Landscaping the cities of the future
30 30 Landscape Architecture author Meaghan Kombol gives us the lowdown on the new scenery of the city
As we revealed last week, the UN predicts that by 2050 the number of us living in an urban environment will have risen to nearly 70 per cent, which means that the ongoing reshaping of that environment will only become more and more important. Put simply, landscape architecture - that aspect of urban life that can put a huge smile on your face when done right - is going to become more and more important in the coming years.
With that thought in mind we caught up with 30 Landscape Architecture author Meaghan Kombol earlier today to ask her a few questions about how she thinks the public spaces of our old age will look, which cities are leading this new aesthetic charge and how the best kinds of landscape architecture affect our moods.
If you want to refresh your memory about the book you can read our introduction to it here. If you're already up to speed head straight in to our Q&A with the author and acclaimed landscape architect. And you can order the book here.
Why is landscape architecture such a thing right now? This is something I talk about in my introduction. Today, with more than half the population living within an urban environment, landscape architecture needs to be put at the forefront of new development. With rapid urbanization and population growth, the value of well-designed green spaces woven into the urban fabric has never been so important. These spaces enhance our natural and built world ecologically, socially and economically.
In your opinion, what does the best landscape architecture achieve? Balance. Egalitarian designs that create spaces which enhance social welfare, cultural richness and environmental health – encouraging interaction, both socially and with the natural world.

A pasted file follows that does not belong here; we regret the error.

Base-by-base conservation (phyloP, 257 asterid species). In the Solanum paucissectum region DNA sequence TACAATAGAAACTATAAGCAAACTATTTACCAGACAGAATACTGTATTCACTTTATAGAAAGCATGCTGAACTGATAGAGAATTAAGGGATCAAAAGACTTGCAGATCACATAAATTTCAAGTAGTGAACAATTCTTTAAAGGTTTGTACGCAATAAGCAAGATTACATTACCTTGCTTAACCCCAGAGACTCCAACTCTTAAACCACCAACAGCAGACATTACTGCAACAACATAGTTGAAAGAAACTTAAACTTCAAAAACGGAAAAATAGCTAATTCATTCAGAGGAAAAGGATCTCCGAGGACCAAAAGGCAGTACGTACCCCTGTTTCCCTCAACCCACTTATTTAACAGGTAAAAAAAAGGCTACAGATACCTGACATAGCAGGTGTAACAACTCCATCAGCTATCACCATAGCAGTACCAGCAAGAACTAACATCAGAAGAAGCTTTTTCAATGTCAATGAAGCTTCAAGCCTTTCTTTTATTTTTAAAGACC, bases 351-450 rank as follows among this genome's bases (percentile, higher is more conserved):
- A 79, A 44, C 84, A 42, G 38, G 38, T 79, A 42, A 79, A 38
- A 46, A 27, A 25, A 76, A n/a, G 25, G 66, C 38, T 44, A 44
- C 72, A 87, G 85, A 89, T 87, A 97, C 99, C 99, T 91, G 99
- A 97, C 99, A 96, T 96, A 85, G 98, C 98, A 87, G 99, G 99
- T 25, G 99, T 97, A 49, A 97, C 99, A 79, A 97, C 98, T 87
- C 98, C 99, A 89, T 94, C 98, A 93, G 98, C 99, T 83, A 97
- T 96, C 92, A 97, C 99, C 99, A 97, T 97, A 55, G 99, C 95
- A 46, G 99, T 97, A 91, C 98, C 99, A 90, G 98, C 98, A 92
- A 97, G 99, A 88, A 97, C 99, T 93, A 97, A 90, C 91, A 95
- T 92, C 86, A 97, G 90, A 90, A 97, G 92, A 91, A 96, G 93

What are the aspects of landscape architecture that affect our mood? The best work reflects the context in which it is placed and to that end it should seek to highlight or develop the positive qualities of the place it occupies. Of course the key aspects change according to context but these would be things like choice of materials, the use of texture, colour, light and how they are treated – even sound. Is it playful? How is it interactive? The importance of people cannot be ignored; the end-users are essential to the mood of landscape architecture.
So do landscape architects have a potentially greater impact on the way we live than architects do? Well actually one thing that I hope the book reflects is the collaborative aspect of our work and how this greater sense of coordination between all disciplines is essential to the future of our shaping of and interaction with the landscape. In short, yes!
You must have a particular favourite project in the book, what is it? Each project has something exciting to offer, and I’d be hard-pushed to single out any one, but the one that comes to mind right now is Chris Reed’s Erie Street Plaza in Milwaukee, Wisconsin because it captures something that I feel is essential to landscape architecture: a sustainable approach, a flexible design and an innovative use of familiar materials. His riverfront design enhances the immediate surroundings in a subtle but dynamic way. It feels raw and industrial but also welcoming and comforting at the same time.
What were the most transformational projects you came across in your research for the book? George Hargreaves’s work on the Queen Elizabeth Olympic Park, which opened for the 2012 London Olympics. This design restores a post-industrial brownfield to create one of the largest new parks created in Europe in the last 150 years. Its use of cutting-edge sustainability techniques, well-designed spaces and luscious planting make it an essential study for students and practitioners.
You’re a landscape architect yourself, what do you try to achieve with a site when you are commissioned? A design which complements the site’s context, incorporates the needs of its end-users (both current and future), sustains and enhances its current ecological state and creates dynamic spaces in which memories can be created and enjoyed.
What are the current trends in landscape architecture and how have these changed in recent years? Landscape architecture is now being put at the forefront of new development, which is a trend that must continue. The way landscape architects work is changing too. Multidisciplinary offices and advances in parametric software have enabled a melting pot situation where groundbreaking ideas can be discussed and tested immediately. Whatever the method or process, current trends point to an incredibly exciting future for landscape architecture.
Finally, d ensification of the planet means the importance of landscape architecture is only set to grow. What will be the things we'll likely see in the future? More green spaces – on walls and roofs, in plazas and parks, and so on, less cars and more pedestrian-friendly spaces, more playful and dynamic spaces that allow people to take part in the ‘theatre of life’. The cities of the future should be flexible enough in order to adapt over time.